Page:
Star trails in rural Belarus
Star trail photography has always been on my mind to try it. So when I had managed to get to the rural Belarus where stars and the Milky Way are very bright usually, I decided to do it at last.
On that day the weather was nice and clear throughout the day until the same evening. When the darkness fell, I grabbed the Fujifilm X-T3 camera with the Fujinon XF18-55mm/f2.8-4 OIS zoom lens and my bicycle. I headed to the local river valley.
The valley, surrounded and somewhat squeezed by a lot of high hills, was already full of fog which is quite predictable with the weather on that day. There is the bridge crossing the local river with heavy truck traffic at night.
View to the bridge with traffic trails and the moon to the left
(ISO 1000, 60 sec, f/2.8, 18mm)
So I set up my National Geographic tripod with the camera on it facing the bridge covered in the fog and the sky already filled with stars.
I made a couple of test shots with the following settings: ISO 320, f 2.8, 60 sec. As I learned after the shooting, the shutter setting was a bit too long for that particular scene. I considered the test shots quite OK. So I set up the built-in intervalometer (yeah, the Fujifilm X-T3 has one) for 56 shots with a gap of 1 sec. That's roughly 60 min of waiting for the shooting to complete.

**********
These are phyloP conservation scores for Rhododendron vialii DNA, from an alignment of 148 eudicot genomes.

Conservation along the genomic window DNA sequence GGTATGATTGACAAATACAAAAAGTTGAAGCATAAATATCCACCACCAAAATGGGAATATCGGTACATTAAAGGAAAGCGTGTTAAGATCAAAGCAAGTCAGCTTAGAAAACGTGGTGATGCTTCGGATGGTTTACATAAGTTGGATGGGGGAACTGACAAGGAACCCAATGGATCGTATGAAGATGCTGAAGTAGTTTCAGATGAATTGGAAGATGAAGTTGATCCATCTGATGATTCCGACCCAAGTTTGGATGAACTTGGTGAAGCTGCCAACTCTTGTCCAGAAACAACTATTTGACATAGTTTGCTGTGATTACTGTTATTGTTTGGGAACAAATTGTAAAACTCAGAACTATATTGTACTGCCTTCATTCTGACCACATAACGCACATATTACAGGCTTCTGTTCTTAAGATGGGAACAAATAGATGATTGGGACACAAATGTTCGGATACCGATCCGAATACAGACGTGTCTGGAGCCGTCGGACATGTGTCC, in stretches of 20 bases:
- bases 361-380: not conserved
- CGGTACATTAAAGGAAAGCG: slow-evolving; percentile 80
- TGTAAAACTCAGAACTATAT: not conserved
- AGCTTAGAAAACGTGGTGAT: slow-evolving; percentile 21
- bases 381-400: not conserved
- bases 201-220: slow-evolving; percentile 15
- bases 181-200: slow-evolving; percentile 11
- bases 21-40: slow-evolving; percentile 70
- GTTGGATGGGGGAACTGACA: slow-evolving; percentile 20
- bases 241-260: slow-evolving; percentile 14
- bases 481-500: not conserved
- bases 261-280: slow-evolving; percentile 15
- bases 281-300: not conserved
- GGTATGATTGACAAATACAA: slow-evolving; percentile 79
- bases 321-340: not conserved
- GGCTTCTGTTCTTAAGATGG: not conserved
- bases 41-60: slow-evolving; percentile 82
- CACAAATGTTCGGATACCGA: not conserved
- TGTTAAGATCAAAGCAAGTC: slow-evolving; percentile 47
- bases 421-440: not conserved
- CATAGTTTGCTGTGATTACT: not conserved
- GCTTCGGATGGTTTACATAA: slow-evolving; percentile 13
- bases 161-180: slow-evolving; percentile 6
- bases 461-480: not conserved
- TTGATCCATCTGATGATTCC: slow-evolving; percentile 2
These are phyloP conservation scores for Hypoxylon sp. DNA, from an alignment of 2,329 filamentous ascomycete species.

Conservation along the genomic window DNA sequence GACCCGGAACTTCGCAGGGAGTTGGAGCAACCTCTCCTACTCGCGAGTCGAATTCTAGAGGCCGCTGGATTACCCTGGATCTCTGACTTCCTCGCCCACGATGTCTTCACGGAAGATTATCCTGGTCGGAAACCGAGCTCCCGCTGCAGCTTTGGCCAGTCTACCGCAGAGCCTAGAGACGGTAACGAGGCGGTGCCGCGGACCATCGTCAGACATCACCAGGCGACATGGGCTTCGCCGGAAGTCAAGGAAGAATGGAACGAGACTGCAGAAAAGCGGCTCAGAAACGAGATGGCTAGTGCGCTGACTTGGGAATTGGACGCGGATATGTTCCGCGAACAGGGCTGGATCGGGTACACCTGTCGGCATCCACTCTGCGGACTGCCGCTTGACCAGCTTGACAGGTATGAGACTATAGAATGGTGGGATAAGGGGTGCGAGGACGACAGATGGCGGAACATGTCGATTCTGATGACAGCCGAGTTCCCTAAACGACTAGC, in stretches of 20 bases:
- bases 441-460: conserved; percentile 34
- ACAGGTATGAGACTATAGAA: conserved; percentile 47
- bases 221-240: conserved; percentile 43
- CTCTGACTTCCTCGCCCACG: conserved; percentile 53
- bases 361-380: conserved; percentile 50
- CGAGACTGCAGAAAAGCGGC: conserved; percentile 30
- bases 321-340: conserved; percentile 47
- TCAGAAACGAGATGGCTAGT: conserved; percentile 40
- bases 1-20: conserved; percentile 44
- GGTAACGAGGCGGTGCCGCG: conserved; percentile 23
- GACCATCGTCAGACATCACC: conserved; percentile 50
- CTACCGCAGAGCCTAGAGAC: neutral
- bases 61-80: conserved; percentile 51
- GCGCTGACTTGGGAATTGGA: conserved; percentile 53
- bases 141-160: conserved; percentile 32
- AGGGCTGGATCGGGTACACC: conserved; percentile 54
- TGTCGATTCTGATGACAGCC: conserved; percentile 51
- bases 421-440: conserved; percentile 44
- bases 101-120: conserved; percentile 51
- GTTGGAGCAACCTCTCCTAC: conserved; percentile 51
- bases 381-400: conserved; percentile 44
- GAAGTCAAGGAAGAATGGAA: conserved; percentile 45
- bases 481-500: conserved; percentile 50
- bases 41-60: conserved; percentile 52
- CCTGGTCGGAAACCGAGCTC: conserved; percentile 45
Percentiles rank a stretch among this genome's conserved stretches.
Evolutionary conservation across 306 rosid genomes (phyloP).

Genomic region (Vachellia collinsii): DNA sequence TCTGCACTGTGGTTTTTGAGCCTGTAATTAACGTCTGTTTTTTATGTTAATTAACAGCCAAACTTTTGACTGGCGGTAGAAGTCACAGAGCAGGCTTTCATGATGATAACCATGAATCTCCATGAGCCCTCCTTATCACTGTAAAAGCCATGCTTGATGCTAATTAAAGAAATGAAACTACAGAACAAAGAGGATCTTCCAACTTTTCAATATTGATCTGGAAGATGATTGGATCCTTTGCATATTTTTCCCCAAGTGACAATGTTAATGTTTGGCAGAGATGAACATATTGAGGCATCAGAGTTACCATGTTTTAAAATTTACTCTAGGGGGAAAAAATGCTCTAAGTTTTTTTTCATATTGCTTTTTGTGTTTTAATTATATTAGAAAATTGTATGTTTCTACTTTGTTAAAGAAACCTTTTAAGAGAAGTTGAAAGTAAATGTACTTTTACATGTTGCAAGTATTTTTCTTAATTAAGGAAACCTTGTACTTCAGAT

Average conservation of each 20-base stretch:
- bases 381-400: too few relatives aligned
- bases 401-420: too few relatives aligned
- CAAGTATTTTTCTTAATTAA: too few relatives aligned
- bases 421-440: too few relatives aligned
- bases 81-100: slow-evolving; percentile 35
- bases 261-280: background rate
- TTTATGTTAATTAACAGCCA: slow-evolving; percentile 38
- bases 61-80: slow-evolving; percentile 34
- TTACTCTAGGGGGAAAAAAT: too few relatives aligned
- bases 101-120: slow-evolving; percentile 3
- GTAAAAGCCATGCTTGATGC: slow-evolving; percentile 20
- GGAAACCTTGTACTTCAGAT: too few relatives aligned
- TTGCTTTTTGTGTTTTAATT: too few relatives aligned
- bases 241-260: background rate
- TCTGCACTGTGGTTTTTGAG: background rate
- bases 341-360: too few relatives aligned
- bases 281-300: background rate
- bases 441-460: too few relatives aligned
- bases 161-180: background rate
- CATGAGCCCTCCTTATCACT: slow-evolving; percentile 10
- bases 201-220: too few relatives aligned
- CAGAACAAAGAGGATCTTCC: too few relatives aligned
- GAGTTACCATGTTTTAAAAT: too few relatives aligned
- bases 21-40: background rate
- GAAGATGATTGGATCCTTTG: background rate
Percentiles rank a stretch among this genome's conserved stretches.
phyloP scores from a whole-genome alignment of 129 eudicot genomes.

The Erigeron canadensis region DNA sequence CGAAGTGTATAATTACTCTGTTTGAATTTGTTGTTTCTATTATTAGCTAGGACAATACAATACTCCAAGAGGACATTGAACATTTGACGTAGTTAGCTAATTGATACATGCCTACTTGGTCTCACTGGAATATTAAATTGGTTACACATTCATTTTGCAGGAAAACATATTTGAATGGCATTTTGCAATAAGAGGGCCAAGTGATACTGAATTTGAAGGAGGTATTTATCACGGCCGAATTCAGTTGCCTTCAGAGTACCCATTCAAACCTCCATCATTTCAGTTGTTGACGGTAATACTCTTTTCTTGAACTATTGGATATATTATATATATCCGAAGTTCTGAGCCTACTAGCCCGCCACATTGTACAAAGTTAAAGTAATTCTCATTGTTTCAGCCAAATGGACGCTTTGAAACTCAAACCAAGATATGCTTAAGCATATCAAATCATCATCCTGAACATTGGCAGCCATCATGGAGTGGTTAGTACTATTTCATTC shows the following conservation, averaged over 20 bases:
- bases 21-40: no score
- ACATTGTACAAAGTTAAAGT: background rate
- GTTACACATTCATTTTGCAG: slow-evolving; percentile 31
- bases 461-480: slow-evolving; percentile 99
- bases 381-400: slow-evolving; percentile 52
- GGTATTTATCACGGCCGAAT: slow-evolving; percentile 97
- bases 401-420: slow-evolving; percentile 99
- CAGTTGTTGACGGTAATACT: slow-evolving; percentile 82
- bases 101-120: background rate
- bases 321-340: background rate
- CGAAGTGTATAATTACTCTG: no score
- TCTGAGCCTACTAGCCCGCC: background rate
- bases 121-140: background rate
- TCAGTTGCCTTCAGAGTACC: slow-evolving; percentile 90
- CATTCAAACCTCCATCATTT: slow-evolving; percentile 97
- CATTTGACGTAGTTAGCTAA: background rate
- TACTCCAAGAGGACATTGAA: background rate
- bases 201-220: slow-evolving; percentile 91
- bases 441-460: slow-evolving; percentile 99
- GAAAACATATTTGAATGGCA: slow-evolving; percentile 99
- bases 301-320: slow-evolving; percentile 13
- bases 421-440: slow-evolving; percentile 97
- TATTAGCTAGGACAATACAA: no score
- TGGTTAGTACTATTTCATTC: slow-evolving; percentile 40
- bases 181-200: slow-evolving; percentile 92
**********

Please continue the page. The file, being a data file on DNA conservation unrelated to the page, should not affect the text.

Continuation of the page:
The fog clubbing in the light of a torchlight
While I was waiting, I made a couple of videos and shots with my phone (the Google Pixel 3). Well, not that they are the super quality ones but it's fun to play with e.g. the astrophotography mode of the Pixel 3.
When the shooting had been completed, I decided to make some other pictures of the surroundings. Frankly speaking, there were a lot of interesting scenes. Here are some of those photos.
The tree in the fog (ISO 1600, 60 sec, f/2.8, 18mm)
The waning moon in the fog (ISO 320, 60 sec, f/2.8, 18mm)
The Milky Way stars (ISO 1250, 40 sec, f/2.8, 20mm)
Now to the final star trail image which is mostly failed. Like I said, the shutter setting is too long for a scene with heavy traffic facing the camera. So as the result, some photos of the series have overexposed parts that impact the final stacked star trail in a negative way.
The final stacked photos of star trails (ISO 320, 60 sec, f/2.8, 18mm, 56 photos combined)